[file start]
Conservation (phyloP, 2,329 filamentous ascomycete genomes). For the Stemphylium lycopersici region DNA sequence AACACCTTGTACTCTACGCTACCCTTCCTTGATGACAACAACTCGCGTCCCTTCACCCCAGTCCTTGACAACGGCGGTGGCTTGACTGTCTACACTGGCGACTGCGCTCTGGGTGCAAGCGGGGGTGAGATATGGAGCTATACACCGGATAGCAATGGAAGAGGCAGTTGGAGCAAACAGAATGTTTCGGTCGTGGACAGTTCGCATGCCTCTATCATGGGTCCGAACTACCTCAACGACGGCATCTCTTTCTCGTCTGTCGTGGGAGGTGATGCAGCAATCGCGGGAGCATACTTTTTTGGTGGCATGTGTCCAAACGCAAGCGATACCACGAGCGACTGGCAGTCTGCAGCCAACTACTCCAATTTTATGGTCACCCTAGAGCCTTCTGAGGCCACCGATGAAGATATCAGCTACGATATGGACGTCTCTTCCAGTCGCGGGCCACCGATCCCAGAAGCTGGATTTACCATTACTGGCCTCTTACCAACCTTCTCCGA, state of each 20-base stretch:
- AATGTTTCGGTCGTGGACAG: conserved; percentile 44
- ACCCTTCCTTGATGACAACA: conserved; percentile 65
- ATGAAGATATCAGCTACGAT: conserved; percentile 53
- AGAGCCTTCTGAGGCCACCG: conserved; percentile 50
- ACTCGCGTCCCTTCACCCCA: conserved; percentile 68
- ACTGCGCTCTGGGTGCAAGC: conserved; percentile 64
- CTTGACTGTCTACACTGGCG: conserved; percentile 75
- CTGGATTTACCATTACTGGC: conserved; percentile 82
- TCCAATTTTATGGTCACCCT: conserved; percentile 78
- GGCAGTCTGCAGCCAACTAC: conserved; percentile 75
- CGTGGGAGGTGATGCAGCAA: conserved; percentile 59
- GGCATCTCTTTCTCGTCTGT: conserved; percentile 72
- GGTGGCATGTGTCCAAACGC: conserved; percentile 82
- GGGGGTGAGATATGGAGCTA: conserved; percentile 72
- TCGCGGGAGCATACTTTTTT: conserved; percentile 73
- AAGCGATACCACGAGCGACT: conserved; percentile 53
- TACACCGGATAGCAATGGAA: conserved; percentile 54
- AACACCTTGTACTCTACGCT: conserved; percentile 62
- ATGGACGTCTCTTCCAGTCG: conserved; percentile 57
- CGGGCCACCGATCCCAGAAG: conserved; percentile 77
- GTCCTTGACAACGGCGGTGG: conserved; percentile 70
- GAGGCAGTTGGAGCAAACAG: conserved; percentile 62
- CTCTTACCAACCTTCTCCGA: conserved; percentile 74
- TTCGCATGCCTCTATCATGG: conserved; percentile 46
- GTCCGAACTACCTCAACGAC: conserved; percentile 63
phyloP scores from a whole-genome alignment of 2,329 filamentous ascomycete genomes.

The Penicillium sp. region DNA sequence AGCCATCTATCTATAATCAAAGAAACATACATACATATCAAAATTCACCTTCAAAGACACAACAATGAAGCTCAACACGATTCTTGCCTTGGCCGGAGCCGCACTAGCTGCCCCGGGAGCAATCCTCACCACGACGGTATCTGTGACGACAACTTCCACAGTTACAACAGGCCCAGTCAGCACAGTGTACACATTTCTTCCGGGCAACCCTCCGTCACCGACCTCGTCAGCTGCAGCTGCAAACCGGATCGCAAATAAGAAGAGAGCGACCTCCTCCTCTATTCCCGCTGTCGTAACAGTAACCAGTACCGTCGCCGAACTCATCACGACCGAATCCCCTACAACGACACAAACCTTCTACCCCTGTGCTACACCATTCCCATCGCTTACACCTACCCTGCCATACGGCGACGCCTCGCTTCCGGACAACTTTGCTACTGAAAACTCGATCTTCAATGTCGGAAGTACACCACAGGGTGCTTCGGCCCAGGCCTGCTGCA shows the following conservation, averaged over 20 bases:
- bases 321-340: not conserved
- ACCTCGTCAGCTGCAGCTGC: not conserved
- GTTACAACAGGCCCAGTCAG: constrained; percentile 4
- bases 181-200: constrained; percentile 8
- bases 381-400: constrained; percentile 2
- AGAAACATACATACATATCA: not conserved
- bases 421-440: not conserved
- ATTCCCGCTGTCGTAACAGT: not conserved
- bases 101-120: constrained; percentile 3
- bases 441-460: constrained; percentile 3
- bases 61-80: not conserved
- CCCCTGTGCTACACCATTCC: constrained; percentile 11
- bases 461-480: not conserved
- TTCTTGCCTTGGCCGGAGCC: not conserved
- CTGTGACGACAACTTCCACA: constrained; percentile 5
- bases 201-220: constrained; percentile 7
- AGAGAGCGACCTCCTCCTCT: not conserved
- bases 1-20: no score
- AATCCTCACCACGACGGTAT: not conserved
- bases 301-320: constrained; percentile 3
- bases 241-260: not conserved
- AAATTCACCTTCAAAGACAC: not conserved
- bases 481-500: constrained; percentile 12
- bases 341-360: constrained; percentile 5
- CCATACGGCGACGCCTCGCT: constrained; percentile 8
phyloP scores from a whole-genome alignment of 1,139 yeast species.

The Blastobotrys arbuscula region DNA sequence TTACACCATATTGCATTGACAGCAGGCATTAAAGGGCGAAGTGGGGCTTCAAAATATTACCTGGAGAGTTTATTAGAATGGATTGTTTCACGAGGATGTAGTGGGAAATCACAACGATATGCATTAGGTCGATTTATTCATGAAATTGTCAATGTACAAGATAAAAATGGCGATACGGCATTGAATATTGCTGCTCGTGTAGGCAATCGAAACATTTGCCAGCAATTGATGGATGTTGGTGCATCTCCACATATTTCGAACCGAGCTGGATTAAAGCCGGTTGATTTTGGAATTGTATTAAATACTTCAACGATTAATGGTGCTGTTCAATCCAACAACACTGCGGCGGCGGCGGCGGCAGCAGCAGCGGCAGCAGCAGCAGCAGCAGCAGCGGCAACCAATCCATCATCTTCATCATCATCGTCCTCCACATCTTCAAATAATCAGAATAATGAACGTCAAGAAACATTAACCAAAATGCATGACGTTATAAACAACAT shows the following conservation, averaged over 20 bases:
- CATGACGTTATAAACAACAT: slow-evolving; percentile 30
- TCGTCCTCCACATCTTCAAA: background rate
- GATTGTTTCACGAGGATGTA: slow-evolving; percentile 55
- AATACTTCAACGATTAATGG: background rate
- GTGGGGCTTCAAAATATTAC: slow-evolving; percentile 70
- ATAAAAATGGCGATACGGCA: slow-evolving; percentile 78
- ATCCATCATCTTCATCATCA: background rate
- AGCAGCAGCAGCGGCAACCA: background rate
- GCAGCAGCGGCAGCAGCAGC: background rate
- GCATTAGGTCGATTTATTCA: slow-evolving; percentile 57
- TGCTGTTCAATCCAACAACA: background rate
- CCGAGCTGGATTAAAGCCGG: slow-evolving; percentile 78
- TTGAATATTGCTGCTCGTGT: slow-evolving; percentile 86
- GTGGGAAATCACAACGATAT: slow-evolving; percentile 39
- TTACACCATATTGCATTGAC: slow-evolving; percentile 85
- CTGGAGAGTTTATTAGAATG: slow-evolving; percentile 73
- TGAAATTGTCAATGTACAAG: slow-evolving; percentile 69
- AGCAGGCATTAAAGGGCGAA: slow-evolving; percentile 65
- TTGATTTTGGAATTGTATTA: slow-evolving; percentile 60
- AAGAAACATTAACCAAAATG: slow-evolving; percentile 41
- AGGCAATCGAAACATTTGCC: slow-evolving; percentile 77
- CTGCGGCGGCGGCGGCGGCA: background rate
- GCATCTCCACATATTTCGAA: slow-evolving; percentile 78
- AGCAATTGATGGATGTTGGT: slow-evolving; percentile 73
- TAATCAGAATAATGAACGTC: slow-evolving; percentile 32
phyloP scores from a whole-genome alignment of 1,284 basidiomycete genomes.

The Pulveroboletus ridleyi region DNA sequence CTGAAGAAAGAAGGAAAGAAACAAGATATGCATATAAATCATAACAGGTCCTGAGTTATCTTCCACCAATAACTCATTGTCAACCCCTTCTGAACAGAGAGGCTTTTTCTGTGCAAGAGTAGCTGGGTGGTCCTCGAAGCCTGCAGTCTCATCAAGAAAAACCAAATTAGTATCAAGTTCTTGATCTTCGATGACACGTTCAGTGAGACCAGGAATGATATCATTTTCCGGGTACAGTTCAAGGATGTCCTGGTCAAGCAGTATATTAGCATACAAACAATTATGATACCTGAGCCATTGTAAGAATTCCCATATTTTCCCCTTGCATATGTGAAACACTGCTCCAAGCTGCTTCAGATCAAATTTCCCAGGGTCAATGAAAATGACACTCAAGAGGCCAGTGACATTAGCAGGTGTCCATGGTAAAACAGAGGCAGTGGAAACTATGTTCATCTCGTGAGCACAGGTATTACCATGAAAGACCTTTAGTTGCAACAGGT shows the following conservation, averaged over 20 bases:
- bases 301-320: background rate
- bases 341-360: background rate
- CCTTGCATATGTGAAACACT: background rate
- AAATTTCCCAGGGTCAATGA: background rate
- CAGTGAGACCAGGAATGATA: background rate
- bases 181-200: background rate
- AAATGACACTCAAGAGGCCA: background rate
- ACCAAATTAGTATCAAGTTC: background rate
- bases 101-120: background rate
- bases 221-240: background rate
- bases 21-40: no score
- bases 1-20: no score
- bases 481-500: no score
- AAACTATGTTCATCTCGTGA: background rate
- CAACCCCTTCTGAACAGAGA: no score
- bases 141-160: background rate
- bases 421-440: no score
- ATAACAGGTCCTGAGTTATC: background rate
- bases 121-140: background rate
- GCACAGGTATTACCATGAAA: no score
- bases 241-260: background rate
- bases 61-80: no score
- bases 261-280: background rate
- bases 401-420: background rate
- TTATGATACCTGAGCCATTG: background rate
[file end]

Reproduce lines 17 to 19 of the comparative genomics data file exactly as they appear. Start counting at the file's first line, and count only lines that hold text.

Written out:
- AAGCGATACCACGAGCGACT: conserved; percentile 53
- TACACCGGATAGCAATGGAA: conserved; percentile 54
- AACACCTTGTACTCTACGCT: conserved; percentile 62